The relationship between big oil and big corn has been tenuous at best for years, but with historic declines in fuel consumption due to COVID-19, the fight has reignited in a major way. Oil refiners and their allies from the Gulf Coast and Pennsylvania are in a serious policy battle with ethanol producers, corn farmers and Midwest politicians. At the heart of the disagreement is that the oil refining industry is seeking waivers from biofuel blending requirements resulting from the Renewable Fuel Standard (RFS).
In mid-April the Governors of Texas, Oklahoma, Utah, Wyoming and Louisiana wrote a letter to the EPA asking for waivers to the RFS. The Governors wrote, “The macroeconomic impacts of COVID-19 have resulted in suppressed international demand for refined products, like motor fuels and diesel. Requirements to purchase ethanol presents a clear threat to the industry under such circumstances.” Refining runs have seen a massive daily reduction, and according to Geoff Moody of the American Fuel and Petrochemical Manufacturers (AFPM), “We are at a point now where costs must be minimized to keep these vital national security assets operating.”
Corn States and their politicians are pushing back on these waiver requests from Oil States, and according to a letter from 24 Midwest Senators sent to President Trump, “Waiving the RFS would cause further harm to the U.S. economy, especially our most vulnerable rural communities.” With approximately half of ethanol production idled in the U.S., output is at a record low since the EIA began keepings records in 2010. The letter from the Senators also states “…biofuels lower fuel prices, create hundreds of thousands of jobs in the new energy economy, many of which are in rural areas, provide an important market for farmers, cut our reliance on foreign oil, reduce emissions and harmful air pollutants, and provide critical inputs to our food supply.”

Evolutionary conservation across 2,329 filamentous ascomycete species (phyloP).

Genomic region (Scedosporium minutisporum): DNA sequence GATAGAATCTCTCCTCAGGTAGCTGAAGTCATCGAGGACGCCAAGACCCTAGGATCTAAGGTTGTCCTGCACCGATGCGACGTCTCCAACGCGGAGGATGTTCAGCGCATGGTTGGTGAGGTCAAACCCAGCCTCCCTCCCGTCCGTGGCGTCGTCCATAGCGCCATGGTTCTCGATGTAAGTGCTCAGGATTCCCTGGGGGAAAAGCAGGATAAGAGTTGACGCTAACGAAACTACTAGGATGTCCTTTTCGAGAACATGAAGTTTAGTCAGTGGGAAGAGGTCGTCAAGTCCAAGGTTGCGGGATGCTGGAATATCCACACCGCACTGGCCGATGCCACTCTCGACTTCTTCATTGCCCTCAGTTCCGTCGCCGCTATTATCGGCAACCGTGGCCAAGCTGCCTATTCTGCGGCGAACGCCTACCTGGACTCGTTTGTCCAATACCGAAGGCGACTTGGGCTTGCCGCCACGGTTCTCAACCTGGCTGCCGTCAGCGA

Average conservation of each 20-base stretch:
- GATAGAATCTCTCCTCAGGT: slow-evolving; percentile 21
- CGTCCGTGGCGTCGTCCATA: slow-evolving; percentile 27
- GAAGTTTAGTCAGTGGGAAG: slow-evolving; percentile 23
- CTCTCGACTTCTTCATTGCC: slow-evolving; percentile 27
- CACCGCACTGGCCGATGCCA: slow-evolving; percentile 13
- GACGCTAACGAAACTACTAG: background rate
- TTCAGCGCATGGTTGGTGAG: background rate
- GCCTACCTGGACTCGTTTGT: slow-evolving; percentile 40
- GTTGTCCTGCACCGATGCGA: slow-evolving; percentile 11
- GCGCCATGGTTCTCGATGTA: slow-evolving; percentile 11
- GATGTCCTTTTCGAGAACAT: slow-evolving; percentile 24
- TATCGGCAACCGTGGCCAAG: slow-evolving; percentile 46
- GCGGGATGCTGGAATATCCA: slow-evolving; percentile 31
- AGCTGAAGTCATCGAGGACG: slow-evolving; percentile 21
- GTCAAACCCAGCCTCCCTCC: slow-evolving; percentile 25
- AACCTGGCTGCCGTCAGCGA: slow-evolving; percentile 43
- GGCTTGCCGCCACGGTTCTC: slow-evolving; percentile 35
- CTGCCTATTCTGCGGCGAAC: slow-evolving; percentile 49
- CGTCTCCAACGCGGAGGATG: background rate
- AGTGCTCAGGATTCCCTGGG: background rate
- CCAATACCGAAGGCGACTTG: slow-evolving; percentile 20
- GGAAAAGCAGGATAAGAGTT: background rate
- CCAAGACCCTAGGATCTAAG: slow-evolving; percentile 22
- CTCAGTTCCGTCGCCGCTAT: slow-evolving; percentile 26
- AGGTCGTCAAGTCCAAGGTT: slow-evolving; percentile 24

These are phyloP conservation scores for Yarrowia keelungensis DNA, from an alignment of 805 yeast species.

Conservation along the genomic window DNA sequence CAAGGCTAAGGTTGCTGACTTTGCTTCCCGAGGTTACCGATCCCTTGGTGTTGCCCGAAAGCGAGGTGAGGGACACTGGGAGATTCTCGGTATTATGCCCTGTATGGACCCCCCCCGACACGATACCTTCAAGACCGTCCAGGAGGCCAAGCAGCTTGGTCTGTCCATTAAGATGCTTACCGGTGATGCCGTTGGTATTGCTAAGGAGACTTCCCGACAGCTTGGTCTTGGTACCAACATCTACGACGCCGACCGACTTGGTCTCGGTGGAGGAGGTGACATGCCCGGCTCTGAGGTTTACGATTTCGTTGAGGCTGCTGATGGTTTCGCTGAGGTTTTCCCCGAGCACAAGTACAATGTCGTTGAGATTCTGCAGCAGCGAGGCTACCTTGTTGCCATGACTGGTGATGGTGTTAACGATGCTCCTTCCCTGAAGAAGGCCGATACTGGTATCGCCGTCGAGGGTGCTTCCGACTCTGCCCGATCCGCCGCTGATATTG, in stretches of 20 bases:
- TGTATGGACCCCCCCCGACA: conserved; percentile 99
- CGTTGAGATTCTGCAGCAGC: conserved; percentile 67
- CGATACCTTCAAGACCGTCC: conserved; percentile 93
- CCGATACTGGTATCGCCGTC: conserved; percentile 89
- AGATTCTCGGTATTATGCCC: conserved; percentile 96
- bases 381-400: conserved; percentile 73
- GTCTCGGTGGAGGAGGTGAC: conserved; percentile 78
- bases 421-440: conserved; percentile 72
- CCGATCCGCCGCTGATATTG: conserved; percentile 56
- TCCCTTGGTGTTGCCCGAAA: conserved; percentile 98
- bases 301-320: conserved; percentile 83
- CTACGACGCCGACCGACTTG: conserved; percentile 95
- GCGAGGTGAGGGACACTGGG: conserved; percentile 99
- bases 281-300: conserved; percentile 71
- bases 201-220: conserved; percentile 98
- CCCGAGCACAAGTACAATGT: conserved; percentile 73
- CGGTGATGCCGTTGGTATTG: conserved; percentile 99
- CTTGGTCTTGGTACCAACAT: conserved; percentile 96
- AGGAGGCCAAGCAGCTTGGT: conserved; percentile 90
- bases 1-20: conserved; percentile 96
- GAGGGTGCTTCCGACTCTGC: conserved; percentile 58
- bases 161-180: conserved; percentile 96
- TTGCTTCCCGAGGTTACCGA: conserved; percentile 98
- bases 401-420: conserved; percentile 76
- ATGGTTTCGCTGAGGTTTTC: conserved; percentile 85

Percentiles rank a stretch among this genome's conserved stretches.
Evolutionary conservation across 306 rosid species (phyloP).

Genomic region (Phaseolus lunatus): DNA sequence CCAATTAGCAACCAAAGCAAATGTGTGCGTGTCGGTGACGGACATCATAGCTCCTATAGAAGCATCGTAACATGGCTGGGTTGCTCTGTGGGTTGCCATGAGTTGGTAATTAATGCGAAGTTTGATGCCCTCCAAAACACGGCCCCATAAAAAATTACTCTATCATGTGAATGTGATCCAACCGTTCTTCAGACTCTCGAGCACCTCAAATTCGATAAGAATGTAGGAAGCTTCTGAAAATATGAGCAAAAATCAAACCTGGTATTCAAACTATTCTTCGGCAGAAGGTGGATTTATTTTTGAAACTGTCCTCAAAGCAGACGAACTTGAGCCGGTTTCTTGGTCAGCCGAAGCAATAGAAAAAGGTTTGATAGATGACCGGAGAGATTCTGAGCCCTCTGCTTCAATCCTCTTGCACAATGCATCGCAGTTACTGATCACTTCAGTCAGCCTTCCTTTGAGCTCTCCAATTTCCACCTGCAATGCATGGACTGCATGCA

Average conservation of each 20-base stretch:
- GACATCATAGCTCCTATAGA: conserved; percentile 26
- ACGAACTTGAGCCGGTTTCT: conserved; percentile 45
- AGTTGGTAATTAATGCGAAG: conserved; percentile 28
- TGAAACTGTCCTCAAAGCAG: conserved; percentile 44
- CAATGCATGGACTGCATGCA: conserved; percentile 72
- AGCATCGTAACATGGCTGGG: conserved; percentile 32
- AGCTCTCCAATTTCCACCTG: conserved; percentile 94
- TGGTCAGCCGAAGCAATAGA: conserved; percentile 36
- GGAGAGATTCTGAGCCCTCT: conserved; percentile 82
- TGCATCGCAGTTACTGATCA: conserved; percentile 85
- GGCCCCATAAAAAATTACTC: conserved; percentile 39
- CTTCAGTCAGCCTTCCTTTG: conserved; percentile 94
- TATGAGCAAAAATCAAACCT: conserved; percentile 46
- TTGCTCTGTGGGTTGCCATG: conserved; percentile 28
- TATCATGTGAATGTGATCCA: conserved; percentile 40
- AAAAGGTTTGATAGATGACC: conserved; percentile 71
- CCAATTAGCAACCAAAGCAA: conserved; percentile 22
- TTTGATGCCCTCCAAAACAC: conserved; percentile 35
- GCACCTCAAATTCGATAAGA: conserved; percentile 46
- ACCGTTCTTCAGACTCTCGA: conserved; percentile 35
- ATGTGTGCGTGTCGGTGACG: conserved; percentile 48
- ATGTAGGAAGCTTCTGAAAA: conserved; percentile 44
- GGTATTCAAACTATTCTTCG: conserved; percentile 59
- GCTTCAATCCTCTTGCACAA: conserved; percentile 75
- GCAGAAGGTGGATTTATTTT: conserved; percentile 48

This isn’t the first time that President Trump’s administration has been caught in the middle of Oil vs Corn. The administration has increased waivers to small refineries allowing them to ignore blending requirements, but it has also allowed year-round sales of E15, seemingly playing to both sides of the argument. The ability to find a middle ground, if it exists, will be vital to President Trump’s reelection campaign this coming fall. Many corn states are also Midwest battleground states, so policy surrounding ethanol blending will be a key issue in the coming months.